Instead of the RAPID’s standard 31-horsepower 1.4 l engine, this version was fitted with a 1.6 l OHV engine that delivered 42 HP.

“I did some research into this. One acquaintance found in the archives that a few cars had a higher power output – apparently they were versions with the streamlined body and cabriolets. It was a factory modification, maybe involving re-boring of the intake and exhaust systems,” the owner explains.

Cherchez la femme

Mr Strouhal had no thoughts of being a collector when he bought his RAPID OHV in 1978. It was a car the previous owners had not treated well. What’s more, the classic car scene was hardly flourishing in the socialist Czechoslovakia of the 1970s. People kept old cars on the road simply because they had no chance of getting another car.

And that applied to Mr Strouhal: he had no money to spare, but he needed and wanted some kind of car. And as tends to be the case, it was all for love. Not love for classic cars, but love for a girl he needed transport to see. And because he was in a hurry, he agreed to buy a car that wasn’t his first choice. He did want a RAPID, but the standard model, the kind his father had. But then he saw a classified ad for an OHV version.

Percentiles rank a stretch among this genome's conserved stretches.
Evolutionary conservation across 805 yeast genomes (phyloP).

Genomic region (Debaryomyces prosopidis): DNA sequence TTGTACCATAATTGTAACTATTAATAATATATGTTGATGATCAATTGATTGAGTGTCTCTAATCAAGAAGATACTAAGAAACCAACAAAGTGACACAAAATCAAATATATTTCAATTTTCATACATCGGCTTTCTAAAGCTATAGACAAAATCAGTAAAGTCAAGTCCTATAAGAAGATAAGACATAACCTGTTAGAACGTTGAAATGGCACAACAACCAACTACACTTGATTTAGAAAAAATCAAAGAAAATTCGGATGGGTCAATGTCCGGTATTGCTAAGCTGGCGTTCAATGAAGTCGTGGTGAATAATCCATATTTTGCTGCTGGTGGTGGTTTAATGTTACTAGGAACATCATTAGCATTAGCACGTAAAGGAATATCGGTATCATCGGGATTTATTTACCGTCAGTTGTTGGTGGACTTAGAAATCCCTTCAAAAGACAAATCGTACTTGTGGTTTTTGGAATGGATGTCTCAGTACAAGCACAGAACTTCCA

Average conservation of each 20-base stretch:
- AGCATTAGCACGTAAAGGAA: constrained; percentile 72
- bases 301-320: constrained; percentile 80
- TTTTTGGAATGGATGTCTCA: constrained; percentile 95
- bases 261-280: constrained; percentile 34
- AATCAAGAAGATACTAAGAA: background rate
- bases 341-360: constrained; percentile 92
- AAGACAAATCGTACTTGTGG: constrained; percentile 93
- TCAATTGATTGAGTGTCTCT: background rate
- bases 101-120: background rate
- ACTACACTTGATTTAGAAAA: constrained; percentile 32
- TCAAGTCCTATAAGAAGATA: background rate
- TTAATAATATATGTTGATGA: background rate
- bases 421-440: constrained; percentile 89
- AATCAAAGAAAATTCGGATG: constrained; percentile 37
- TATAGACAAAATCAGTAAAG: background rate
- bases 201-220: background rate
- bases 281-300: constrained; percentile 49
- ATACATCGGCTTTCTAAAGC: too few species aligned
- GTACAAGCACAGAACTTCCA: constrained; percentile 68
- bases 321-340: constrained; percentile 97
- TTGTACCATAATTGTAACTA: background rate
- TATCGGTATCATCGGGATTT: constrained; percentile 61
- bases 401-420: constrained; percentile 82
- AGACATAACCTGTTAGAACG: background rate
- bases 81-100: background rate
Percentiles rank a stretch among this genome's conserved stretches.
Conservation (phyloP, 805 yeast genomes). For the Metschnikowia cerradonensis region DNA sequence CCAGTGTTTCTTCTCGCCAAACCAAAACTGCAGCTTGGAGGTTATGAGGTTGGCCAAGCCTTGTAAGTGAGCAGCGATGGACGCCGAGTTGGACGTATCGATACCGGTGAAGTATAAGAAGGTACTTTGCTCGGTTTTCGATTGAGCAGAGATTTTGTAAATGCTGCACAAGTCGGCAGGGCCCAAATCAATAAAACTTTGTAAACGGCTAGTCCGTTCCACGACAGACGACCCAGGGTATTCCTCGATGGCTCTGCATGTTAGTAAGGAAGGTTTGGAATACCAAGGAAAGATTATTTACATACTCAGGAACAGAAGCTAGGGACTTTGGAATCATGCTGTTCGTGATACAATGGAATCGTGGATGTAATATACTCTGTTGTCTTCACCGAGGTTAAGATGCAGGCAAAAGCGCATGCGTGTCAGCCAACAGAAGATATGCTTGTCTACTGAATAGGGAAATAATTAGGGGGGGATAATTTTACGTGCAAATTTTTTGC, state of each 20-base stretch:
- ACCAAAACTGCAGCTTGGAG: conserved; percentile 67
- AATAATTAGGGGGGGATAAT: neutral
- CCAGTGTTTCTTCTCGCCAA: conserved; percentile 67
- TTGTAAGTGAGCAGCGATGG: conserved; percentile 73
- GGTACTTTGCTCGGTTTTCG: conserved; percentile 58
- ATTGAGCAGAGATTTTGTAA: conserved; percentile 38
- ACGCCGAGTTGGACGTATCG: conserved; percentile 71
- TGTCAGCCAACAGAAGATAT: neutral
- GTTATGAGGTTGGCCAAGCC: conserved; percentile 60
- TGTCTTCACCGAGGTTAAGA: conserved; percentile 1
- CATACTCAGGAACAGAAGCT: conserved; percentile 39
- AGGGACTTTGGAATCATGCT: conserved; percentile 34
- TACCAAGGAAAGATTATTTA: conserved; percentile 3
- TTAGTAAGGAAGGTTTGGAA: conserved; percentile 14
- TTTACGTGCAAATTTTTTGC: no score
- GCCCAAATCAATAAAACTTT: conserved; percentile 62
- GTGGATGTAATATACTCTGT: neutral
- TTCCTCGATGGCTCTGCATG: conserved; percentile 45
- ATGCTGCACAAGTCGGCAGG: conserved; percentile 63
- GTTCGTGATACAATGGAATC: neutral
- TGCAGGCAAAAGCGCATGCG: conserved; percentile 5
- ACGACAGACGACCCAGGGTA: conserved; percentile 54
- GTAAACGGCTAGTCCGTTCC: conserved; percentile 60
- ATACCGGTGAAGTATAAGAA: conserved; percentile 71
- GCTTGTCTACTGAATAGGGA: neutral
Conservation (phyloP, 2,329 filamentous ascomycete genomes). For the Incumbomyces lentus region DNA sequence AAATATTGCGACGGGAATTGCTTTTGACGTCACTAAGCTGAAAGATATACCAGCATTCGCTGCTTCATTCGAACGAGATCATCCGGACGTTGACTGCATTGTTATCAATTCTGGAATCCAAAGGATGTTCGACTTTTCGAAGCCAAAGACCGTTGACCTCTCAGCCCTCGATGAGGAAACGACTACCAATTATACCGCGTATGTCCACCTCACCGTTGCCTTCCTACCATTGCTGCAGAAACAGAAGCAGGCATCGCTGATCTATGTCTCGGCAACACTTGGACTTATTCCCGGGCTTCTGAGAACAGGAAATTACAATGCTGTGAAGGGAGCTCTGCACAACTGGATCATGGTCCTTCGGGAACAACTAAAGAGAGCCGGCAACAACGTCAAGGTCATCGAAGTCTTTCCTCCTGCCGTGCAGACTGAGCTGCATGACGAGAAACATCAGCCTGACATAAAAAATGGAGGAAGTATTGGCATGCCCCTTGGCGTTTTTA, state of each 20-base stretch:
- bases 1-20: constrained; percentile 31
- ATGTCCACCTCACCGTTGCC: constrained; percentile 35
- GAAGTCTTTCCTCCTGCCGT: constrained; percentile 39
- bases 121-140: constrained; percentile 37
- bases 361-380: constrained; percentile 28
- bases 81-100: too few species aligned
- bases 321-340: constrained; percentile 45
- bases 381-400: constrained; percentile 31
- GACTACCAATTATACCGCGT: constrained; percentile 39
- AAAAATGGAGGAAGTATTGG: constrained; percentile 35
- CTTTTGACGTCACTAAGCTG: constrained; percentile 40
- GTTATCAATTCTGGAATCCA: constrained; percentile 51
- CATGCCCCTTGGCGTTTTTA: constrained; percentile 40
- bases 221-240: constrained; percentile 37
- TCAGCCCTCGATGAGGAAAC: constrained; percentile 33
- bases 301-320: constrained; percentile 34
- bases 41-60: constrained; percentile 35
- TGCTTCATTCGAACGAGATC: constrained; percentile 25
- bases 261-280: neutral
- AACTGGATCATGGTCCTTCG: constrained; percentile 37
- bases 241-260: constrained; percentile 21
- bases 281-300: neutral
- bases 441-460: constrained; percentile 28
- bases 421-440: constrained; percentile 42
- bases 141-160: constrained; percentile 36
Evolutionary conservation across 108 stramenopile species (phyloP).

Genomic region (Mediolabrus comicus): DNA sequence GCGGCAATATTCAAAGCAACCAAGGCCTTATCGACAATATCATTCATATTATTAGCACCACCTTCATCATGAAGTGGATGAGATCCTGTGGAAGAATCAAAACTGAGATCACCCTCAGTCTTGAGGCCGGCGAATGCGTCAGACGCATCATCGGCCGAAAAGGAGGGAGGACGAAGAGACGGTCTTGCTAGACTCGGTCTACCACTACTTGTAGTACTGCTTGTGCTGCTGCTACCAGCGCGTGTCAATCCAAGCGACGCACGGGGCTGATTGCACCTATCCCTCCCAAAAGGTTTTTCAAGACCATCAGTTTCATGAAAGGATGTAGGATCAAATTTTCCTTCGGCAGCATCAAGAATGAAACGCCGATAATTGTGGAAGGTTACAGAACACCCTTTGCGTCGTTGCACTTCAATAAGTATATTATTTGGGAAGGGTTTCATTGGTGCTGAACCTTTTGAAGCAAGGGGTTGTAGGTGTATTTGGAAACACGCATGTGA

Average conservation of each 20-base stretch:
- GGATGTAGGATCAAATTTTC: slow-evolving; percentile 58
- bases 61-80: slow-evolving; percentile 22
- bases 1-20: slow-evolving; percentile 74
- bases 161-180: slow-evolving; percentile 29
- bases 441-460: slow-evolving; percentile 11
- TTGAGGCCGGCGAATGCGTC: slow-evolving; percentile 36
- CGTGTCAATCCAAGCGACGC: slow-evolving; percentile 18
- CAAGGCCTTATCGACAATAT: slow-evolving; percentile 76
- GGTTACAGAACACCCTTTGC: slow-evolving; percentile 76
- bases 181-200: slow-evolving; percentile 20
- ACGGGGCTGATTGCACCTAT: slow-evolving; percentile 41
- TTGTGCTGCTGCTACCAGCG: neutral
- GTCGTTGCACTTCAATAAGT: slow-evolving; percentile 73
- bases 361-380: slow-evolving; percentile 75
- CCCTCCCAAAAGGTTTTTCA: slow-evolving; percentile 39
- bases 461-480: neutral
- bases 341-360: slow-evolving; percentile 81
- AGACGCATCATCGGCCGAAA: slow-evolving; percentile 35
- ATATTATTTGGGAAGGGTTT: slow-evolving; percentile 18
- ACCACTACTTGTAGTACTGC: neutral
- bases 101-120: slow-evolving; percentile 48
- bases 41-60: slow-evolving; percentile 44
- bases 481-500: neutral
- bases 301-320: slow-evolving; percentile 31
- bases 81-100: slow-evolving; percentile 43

“It was completely by chance that I came across this car. But I was serious about the girl, so I just went ahead and bought it. The girl became my wife. Today she’s a grandmother, I’m a grandfather, and the car’s a veteran,” Mr Strouhal says with a smile.

Parts cast on the cooking stove

Not long after he bought the car, it ended up in a ditch when he was parking, and the entire front was dented. But the enthusiastic young owner wasn’t going to let some dented metal worry him unduly. He knew the car needed repairs anyway and estimated that the work would take him five summer holidays. Quite a few parts could be found in breakers’ yards and, as a trained fitter, he was confident he could make the rest. The deeper he immersed himself in renovating the car, the more parts he wanted to have in perfect condition. In the end, his work on the car lasted thirty years. 

Miroslav Strouhal gave the car a complete overhaul, from the engine and the axles to the body.

A romantic story turned into a saga of incredible dedication and ambition as well as resourcefulness and boundless energy. “I completely overhauled it, from the engine to the axles and the body. I kept anything that could be salvaged, but I also made new sills, timbering and sheet-metal parts. I even made new pinion bushings and cast my own steering mechanism. It didn’t come out right the first time and I had to cast some of the parts on the cooker at home. Once it splashed into the soup cooking on the next hob,” he recalls with a laugh.